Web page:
Obviously, the thesis that governments across the world had the virus under control didn’t hold up, so stocks, bonds, gold and other assets need to price in that reality. Berkshire Hathaway Inc. Chief Executive Officer Warren Buffett may declare that lending at 1.4% “makes no sense,” but most others need to heed John Maynard Keynes’s advice that “the market can stay irrational longer than you can stay solvent.” Speculators increased their bets against long bonds in the week ended Feb. 18, according to Commodity Futures Trading Commission data released Feb. 21. That was an uncomfortable position last week; it’s downright unbearable today.

Rates strategists at NatWest Markets advocated a balanced approach to Treasuries last month when yields were tumbling: Sell a bit if you want, but keep your core position in tact. That turned out to be the right move. Here’s what John Briggs, Blake Gwinn, John Roberts and Brian Daingerfield had to say this time around:

“Yes, the bond market can and will likely over-react, but we are not yet at the time to have that discussion. With the spread of the virus into Europe, a whole new round of investor uncertainty can be unleashed, and that is what I think we are witnessing now.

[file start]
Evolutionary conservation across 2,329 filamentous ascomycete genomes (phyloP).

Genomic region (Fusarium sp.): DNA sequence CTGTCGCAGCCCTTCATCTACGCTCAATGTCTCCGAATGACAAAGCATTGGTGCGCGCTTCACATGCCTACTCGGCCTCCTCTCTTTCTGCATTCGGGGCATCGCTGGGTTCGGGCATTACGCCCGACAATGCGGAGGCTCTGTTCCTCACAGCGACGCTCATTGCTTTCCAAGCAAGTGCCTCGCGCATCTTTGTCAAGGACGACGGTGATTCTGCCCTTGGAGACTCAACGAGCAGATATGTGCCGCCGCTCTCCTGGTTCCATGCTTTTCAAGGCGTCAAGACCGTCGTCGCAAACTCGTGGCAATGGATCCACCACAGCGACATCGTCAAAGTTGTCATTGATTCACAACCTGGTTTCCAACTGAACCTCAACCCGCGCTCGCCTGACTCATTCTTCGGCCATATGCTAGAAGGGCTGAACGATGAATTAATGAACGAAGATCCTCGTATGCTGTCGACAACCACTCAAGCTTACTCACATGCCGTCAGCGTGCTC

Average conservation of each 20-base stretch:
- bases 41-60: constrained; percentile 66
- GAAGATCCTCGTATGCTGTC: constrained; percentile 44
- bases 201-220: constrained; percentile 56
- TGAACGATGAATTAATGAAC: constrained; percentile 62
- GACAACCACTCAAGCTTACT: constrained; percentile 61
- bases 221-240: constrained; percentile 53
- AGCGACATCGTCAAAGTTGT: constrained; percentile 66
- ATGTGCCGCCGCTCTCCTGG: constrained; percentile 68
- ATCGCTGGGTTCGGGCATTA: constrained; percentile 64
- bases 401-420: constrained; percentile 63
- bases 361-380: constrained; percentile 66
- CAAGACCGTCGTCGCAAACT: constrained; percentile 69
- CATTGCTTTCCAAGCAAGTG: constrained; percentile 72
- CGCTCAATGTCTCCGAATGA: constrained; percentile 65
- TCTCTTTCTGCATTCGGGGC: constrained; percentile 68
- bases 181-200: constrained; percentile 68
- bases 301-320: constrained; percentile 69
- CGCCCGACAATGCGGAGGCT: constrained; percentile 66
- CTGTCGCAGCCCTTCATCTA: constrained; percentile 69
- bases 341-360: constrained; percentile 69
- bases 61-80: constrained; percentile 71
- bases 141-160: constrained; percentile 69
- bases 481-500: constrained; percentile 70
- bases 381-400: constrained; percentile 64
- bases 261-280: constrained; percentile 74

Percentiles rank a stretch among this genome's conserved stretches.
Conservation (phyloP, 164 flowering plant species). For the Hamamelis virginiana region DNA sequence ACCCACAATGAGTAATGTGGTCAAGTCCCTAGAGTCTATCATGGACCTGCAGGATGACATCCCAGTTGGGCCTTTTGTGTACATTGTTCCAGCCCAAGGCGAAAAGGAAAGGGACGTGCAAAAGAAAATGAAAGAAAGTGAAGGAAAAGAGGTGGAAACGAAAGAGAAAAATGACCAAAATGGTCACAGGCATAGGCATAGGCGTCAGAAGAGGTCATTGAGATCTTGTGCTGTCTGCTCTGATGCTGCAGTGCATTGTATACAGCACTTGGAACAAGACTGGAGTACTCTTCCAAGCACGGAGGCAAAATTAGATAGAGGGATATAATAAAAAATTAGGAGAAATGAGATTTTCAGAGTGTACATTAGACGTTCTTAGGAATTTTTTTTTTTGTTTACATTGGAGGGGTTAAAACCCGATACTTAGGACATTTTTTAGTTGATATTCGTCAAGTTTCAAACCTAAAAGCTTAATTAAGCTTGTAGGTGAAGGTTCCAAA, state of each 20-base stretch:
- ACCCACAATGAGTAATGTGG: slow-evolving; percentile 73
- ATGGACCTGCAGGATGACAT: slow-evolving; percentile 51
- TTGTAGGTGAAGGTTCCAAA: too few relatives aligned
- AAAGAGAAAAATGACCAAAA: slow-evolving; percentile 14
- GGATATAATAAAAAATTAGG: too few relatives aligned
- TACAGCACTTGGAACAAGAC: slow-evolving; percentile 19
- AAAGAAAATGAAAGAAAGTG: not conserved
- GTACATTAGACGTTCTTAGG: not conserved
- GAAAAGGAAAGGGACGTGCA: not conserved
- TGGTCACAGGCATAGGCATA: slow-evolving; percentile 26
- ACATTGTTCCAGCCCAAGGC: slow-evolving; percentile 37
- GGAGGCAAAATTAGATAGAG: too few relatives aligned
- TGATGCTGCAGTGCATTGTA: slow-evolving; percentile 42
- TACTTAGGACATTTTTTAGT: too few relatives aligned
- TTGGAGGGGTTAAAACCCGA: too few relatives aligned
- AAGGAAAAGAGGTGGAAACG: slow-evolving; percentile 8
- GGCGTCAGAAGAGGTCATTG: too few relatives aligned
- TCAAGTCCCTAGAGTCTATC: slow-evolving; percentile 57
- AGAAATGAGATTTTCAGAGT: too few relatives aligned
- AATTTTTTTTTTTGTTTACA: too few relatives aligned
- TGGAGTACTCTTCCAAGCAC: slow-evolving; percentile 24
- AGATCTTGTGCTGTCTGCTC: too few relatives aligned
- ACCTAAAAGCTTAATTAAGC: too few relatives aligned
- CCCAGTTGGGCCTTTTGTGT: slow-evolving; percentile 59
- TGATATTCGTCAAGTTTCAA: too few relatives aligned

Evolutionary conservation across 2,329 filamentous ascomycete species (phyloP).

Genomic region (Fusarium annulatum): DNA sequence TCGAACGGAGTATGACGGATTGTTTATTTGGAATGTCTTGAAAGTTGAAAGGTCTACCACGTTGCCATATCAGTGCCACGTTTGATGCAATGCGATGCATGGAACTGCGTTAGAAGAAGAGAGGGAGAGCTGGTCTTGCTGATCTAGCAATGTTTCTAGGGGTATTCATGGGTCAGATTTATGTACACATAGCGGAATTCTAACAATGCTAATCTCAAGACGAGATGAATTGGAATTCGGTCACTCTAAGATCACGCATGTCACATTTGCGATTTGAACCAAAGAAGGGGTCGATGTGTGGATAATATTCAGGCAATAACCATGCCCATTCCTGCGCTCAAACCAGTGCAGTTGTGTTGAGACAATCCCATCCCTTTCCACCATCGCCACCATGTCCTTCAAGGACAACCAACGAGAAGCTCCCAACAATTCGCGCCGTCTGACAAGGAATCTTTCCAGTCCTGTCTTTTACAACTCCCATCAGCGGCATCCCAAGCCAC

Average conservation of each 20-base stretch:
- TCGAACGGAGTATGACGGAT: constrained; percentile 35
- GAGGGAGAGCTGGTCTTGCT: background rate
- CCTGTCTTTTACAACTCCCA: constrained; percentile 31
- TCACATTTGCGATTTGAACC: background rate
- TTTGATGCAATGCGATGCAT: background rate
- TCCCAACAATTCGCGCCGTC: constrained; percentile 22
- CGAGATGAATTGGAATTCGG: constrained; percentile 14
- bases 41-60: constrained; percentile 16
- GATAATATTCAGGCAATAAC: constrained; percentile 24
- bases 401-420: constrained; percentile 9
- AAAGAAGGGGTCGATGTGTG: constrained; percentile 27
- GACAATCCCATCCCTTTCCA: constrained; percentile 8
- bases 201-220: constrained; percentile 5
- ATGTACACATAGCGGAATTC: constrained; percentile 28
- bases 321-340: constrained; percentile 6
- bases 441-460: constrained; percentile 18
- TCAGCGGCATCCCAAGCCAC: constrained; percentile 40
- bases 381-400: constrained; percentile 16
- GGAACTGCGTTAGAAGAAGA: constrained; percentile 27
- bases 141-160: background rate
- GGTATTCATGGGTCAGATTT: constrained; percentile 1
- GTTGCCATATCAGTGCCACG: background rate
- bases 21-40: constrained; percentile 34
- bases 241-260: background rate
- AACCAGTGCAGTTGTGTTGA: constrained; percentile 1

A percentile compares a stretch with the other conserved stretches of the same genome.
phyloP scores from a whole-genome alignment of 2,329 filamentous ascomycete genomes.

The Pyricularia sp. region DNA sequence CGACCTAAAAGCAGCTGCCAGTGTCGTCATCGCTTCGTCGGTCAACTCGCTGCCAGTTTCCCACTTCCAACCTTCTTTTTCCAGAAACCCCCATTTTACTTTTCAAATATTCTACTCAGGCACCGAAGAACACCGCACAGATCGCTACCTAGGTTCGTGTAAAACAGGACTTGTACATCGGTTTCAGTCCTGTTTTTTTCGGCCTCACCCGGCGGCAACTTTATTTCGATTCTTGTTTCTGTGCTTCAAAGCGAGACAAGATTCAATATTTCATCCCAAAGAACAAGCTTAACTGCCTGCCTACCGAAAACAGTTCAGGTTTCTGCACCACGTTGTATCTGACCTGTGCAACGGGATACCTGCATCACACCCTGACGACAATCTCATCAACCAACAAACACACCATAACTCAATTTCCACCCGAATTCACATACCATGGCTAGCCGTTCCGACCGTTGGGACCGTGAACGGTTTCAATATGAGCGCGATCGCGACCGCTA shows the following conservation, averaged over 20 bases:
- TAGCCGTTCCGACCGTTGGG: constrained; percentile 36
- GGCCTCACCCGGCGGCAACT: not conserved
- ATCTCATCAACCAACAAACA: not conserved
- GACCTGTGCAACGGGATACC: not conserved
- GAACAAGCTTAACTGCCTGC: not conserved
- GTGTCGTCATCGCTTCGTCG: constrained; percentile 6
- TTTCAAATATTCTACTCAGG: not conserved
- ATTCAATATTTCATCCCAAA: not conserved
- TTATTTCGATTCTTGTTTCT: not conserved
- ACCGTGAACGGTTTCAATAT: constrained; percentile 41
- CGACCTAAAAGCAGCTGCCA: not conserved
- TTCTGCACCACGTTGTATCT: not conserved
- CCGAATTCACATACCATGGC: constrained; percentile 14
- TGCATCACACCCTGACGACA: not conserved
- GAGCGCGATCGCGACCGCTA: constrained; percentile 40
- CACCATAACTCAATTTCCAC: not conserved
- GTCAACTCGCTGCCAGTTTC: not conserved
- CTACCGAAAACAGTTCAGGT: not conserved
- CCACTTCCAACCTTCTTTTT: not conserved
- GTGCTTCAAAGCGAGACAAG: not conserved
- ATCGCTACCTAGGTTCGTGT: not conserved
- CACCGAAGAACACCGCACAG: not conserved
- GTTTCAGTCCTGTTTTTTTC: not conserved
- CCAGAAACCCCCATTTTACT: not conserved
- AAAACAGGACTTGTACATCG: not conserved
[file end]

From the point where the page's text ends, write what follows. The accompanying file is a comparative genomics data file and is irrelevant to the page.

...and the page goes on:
Until we get some clarity on how to gauge the eventual economic impact off the virus, uncertainty will remain and yields will stay low. I know we’ve been a month-long broken record in this space: but even if you disagree with us, we caution that in the very least you just can’t be short Treasuries until we get more clarity, and in our view, you need to continue to hold core longs.”

In other words, no record-low yield level is safe. Investors just want to own Treasuries and shed stocks. 

Part of the reason for that might be because analysts are openly pondering whether central banks have the power to stave off a supply shock like the coronavirus. NatWest strategists wrote that “faith in the Fed bailing out equities should be questioned not because that’s what they tend to do, but because what they can do doesn’t do anything to fix the cause.” Jim Vogel at FHN Financial argued that geopolitical failures are “beyond the immediate reach of monetary policy.” Of course, that doesn’t mean the Fed and its peers won’t try to cure the world with lower interest rates.

That, in turn, most likely means persistently low bond yields for the immediate future. It doesn’t feel good to buy U.S. Treasuries right now. But it didn’t a month ago, either. 

This article was provided by Bloomberg News.

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